Stupidity


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stupidity Geroge Orwell

George Orwell was a famous author who wrote many novels and essays. His real name was Eric Author Blair. He was born in Motihari near to Bengal, India on June 25 19031. He was born in a "Lower upper middle class family"2. A few years after Orwell's birth his family moved to England, where he received conventional upbringing.3
In July 1936 George Orwell and his wife, Eileen Nee O'Shaugnessy joined in fighting for political beliefs in the Spanish Civil War. They joined a small Marxist group called P.O.U.M. Orwell wrote several books about the experiences that accrued during this time. These books are considered some of the most well documented writings of the war. When WWII came around Orwell enlisted in the British army, but was turned down. Instead of fighting on the front line he headed the Indian service of the Britinnica British Broadcasting Corporation (BBC) 4.
In the spring of 1937, George Orwell was returning from the front line in Alcubierre with the BBC when he was wounded in the neck by a sniper bullet5. The wound left Orwell unable to talk, and partially paralyzed in one arm6. This was the beginning of Orwell's decline in health, and the decline of his writing. A few years later he was diagnosed with tuberculosis, and died on January 21, 19507.
The first characteristic that is evident in George Orwell's writing is the simplification in his writing8. Orwell is often given credit for writing in a way that everyone can understand and relate to something9. A perfect example of his simplicity is in the book Animal Farm. The characters in this book are barnyard animals that represent people in the Russian Revolution. Orwell's reason for using the barnyard animals was to make it easier for the less educated people to know what happened in the Russian Revolution.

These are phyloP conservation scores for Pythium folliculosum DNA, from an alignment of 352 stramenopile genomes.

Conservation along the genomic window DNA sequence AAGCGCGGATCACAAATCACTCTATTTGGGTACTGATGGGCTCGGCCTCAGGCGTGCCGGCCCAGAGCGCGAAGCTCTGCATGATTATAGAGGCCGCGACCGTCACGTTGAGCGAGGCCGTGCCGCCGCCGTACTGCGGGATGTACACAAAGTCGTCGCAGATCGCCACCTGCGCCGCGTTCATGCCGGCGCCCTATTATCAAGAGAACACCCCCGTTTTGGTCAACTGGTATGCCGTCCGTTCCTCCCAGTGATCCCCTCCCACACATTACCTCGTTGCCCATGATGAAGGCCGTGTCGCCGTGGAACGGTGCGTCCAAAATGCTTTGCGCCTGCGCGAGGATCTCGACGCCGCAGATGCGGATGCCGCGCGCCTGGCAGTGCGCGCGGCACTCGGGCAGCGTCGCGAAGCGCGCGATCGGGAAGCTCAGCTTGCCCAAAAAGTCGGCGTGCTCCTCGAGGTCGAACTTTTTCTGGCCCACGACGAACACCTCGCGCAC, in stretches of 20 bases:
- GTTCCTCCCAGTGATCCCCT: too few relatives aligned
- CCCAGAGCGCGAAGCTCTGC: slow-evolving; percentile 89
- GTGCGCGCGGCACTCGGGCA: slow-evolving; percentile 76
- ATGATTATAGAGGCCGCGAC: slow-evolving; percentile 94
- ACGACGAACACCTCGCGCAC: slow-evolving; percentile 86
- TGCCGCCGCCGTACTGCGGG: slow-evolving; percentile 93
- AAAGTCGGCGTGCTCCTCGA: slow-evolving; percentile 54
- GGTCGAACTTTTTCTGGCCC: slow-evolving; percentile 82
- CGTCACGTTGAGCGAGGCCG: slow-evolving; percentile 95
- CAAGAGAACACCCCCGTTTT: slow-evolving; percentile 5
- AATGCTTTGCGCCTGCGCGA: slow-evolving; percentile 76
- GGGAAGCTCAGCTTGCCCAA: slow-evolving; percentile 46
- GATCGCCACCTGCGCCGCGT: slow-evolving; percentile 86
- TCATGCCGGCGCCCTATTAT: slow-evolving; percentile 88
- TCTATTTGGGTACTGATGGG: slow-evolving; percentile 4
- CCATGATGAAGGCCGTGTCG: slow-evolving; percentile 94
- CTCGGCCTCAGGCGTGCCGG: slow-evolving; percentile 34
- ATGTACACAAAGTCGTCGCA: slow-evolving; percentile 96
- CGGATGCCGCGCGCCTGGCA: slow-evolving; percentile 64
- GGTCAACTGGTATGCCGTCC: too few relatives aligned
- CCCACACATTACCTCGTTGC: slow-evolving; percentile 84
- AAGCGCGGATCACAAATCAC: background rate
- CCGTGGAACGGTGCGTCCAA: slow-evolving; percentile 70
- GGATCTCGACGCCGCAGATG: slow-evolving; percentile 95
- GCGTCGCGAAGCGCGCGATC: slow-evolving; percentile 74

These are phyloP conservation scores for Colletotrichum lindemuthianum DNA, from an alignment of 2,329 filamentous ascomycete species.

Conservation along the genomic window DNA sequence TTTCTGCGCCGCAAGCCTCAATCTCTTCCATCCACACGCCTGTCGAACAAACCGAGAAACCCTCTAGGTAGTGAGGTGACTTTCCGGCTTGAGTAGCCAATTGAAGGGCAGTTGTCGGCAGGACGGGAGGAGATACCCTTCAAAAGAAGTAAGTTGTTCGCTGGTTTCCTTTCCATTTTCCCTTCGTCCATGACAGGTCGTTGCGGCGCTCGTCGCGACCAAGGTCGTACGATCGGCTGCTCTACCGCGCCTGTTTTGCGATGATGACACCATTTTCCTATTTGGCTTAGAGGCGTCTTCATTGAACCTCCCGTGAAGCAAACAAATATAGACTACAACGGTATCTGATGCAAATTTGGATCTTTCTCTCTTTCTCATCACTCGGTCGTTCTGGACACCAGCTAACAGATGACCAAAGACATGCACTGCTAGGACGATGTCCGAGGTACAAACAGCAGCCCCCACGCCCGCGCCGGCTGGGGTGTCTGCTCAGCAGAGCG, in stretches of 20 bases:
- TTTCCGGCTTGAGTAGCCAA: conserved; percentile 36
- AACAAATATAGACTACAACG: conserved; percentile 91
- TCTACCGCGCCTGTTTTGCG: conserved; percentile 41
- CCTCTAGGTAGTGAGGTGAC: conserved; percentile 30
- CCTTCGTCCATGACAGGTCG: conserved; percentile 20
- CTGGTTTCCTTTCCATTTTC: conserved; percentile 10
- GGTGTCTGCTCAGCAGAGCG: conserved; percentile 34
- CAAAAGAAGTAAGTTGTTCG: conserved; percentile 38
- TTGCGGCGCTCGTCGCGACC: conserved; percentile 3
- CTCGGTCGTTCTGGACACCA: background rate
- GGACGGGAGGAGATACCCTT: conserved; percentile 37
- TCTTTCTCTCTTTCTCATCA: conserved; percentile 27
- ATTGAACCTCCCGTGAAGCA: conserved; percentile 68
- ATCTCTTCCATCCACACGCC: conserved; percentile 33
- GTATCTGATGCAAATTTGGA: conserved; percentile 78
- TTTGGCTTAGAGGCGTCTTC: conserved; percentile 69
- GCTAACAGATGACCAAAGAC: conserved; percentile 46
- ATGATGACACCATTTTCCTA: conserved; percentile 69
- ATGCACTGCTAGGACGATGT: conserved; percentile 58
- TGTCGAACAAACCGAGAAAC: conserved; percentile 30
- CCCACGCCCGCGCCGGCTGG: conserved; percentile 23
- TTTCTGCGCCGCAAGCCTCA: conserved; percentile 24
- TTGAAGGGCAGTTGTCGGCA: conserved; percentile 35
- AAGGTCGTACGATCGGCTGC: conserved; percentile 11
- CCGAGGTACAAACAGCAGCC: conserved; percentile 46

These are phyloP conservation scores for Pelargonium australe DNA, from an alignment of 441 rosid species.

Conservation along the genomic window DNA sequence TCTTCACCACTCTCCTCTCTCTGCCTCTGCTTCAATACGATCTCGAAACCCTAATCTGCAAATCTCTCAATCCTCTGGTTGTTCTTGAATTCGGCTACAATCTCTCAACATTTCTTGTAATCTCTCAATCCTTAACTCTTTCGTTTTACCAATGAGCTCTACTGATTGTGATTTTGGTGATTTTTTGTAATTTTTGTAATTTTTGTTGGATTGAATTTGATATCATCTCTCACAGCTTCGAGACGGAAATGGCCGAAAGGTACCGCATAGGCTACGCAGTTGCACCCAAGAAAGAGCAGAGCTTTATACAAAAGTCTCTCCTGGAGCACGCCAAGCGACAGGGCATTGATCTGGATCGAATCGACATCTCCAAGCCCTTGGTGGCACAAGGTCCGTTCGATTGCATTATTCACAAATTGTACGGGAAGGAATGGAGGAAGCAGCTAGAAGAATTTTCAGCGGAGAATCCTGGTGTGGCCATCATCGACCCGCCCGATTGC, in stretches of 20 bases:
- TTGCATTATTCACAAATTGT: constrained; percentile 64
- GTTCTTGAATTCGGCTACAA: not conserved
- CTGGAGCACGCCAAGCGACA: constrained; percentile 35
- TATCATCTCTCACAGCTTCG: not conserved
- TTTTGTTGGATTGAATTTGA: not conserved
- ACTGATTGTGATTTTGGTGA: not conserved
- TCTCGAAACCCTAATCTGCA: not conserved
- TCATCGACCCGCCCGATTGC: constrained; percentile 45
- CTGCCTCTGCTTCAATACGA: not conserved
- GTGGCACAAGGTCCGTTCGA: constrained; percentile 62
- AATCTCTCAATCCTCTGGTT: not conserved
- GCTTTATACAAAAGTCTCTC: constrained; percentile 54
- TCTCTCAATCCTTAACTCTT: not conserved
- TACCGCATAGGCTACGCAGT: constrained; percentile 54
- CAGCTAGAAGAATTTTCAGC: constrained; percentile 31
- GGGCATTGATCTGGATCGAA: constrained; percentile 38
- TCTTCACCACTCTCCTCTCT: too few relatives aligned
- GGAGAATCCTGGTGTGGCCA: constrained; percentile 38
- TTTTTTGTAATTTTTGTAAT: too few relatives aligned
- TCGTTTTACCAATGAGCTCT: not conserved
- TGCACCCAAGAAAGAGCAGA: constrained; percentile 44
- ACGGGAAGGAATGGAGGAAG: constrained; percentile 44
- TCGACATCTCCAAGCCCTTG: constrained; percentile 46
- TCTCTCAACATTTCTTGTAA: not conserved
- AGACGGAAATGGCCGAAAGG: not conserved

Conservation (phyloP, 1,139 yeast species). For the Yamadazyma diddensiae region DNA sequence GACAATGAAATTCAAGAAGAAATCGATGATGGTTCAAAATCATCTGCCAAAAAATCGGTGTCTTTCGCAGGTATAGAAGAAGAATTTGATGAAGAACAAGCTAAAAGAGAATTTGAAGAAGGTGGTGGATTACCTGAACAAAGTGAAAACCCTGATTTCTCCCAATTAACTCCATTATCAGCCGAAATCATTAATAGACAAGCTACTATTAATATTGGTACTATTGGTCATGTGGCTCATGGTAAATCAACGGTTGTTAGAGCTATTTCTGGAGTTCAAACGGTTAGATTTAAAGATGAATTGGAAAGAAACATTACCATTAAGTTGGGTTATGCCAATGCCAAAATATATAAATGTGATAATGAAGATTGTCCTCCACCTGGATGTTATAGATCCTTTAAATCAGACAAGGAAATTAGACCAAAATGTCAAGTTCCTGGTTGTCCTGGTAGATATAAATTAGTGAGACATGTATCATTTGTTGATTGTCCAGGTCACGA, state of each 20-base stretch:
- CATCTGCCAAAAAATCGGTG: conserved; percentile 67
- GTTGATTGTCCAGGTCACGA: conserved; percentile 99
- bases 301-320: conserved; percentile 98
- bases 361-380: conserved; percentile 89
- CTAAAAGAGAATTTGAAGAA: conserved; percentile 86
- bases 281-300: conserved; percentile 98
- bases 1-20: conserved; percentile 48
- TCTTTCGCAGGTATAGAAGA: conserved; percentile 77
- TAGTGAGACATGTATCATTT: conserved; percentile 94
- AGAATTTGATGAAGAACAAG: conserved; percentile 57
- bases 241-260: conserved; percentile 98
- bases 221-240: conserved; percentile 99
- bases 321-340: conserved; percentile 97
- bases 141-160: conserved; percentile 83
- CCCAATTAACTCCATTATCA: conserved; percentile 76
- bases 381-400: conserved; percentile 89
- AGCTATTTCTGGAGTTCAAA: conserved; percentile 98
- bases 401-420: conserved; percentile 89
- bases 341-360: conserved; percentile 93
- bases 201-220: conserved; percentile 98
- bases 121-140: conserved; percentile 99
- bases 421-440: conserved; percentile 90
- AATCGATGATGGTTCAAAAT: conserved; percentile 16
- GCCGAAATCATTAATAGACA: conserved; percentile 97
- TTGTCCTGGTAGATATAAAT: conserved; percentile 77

Another characteristic that is evident in Orwell's writings is his sympathy for the working class. The book Coming Up for Air strongly stated Orwell's views for the middle class people to revolt, and take over themselves10. The novel greatly emphasizes the need for the middle class to awaken from their "semi-anesthesia" and become aware of the political happenings around them11. This characteristic is also evident in Animal Farm. The farm animals (working class) are successful at overthrowing farmer Jones12.
Another evident characteristic in Orwell's writings is his use of his own life experiences. In Such, Such Were the Joys, a long essay; Orwell described his childhood as he was growing up13. Orwell received much criticism from the people in the book, because the way he described their traits and personalities14. Another book that was written about his own life experience was Down and Out in Paris. In this book he describes his life when he lived in the slums of Paris. Orwell arranged it in such a way that it seemed like it was fiction to most readers, but in fact it was real15.